In 1939 President Franklin D. Roosevelt proclaimed August 19 to be National Aviation Day to celebrate the history and development of aviation.
Nancy and I did our part to celebrate!
Like we needed a reason to enjoy fresh strawberry soft serve ice cream at the Bush-N-Vine Produce Stand in York, South Carolina . . .
Sunday, August 7, 2016
When I was a new hire flight engineer at Eastern Airlines the junior captain had eighteen years with the company. Seat progression was agonizingly slow for the first officers and flight engineers that preceded me. Most of these guys were hired before airline deregulation, so the pay was pretty good. In the early 1980s a 727 captain at a major airline earned the equivalent of a Cadillac a month. A first officer would bring in sixty percent of that number; slightly less for a flight engineer, once off probation. A livable wage, but no matter how you slice it, eighteen years is a long time to be pulling gear and doing walk-arounds for someone else!
Dark Humor . . .
With little route expansion to speak of (Frank Lorenzo's Texas Air Raiders rode into town shortly after I was hired) upward movement was driven mainly by retirements. Occasionally someone would lose their medical certificate (a lot of these guys were smokers) and every once and a while someone would just up and die. On my first trip after training the first officer turned to me and asked if I knew what to do if the captain should have a heart attack. When I confessed that I hadn't given it much thought, he said: "You get the dead guy outta my seat!" Even the captain laughed! In the months to come I would be asked that same question many times.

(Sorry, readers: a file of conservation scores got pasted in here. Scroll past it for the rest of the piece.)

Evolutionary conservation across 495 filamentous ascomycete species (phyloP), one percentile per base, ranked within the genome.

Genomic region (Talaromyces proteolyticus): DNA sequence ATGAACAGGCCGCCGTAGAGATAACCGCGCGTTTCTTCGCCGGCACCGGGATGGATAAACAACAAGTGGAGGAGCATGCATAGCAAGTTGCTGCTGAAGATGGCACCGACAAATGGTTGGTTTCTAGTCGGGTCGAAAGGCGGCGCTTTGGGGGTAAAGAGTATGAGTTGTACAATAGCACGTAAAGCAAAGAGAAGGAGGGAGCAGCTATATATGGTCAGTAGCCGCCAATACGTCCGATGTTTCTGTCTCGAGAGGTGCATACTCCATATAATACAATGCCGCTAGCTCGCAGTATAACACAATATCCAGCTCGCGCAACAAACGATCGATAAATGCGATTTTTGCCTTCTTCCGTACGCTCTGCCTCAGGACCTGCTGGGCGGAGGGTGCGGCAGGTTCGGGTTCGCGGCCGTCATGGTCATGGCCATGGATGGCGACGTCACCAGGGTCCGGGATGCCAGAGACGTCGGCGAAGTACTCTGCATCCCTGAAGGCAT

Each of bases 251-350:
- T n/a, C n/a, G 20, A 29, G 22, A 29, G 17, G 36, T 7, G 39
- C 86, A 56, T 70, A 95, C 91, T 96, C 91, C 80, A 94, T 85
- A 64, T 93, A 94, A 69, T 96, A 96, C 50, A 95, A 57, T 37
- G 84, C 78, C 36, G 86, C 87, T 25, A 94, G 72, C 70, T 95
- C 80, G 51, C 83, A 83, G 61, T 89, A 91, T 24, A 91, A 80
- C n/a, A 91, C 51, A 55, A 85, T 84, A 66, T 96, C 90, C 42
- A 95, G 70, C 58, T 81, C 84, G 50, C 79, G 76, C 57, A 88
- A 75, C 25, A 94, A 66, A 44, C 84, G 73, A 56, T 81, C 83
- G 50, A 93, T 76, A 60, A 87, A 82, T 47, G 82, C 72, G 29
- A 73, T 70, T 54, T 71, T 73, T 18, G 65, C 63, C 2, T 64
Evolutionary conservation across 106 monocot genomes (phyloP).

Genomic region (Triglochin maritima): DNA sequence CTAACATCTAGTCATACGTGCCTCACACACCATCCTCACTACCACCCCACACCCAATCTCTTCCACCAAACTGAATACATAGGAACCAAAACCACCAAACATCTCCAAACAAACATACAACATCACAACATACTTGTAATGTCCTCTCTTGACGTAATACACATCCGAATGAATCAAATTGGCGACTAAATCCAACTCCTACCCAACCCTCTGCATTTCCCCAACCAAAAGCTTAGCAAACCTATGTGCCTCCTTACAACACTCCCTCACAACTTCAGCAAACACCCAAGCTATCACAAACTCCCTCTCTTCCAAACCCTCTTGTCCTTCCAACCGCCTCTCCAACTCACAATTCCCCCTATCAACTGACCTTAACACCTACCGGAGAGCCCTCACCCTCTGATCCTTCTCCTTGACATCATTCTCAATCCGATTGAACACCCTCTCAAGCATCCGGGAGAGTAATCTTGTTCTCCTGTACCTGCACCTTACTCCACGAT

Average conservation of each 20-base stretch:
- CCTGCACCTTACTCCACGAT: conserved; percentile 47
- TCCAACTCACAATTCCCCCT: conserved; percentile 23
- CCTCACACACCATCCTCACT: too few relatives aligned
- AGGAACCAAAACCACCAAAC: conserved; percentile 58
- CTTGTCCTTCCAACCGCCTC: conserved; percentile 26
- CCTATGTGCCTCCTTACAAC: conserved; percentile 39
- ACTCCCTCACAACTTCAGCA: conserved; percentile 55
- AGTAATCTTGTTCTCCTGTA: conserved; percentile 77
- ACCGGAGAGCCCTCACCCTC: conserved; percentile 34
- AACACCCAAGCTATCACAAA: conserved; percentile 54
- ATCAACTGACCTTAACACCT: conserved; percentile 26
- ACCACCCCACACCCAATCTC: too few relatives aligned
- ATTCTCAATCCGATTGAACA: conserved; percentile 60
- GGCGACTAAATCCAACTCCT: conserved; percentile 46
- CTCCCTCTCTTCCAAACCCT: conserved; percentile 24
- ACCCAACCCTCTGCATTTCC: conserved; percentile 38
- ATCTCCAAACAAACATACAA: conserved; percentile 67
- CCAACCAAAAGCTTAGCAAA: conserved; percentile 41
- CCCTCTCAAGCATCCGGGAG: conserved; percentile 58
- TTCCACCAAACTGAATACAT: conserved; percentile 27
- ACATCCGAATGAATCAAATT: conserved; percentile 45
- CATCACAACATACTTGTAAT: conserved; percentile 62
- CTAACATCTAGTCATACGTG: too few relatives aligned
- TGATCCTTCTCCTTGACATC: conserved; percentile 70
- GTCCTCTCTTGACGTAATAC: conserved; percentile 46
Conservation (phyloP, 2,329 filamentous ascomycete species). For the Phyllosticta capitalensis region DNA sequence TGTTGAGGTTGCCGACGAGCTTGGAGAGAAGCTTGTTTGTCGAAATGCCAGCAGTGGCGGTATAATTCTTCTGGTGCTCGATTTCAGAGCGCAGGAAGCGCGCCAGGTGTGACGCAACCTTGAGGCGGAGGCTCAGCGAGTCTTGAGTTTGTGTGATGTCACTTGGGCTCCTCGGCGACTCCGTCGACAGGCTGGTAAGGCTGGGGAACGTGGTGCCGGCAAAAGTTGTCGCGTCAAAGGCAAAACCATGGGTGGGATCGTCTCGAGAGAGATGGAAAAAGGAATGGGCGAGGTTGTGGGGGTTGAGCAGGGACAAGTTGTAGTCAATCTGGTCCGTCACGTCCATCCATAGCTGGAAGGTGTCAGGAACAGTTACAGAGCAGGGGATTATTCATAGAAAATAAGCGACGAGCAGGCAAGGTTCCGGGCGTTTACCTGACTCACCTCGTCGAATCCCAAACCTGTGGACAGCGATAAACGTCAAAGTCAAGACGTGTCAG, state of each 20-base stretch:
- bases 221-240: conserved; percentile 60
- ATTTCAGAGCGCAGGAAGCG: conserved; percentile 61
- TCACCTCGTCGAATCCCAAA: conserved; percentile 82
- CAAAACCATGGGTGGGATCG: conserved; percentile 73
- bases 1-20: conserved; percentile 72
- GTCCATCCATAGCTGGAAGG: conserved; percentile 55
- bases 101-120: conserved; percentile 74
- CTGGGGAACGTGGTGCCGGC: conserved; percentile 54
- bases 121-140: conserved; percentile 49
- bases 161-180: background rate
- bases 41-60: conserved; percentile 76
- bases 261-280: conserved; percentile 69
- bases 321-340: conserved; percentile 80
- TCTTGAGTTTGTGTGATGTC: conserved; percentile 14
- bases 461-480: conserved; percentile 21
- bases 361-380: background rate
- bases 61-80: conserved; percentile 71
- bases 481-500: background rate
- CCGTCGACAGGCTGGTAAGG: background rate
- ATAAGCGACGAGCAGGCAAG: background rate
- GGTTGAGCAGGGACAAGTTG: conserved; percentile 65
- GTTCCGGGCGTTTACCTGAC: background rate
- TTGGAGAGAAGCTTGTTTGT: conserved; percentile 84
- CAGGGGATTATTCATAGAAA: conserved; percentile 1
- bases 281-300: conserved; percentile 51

The dead guy jokes were only the beginning. Every first officer you flew with had a flight bag full of high adventure sports brochures promoting the Skipper's next great hobby. Motorcycle ads were plentiful; and somewhat effective. A 727 captain would read a Harley-Davidson sales brochure from cover to cover---and actually entertain buying one! (Who can resist the call of the Iron Horse?) Hang glider brochures, on the other hand, had no effect whatsoever. Even the insufferable types knew they could bust their butt in one of those jobs!
Thirty years down the road, and six airlines later, I can't remember the last time I heard a dead guy joke in the cockpit---or been handed a brochure for a high risk adventure, now that I think about it. I suspect part of the reason is because I fly a two pilot airplane. Without a flight engineer, there's no comedy duo to antagonize the captain. Maybe the wide body international folks, with their augmented crews, still practice the art. One can only hope.
Speaking of hope. To all the folks senior to me at Big D: I'd like to recommend The Flying Trapeze School . . .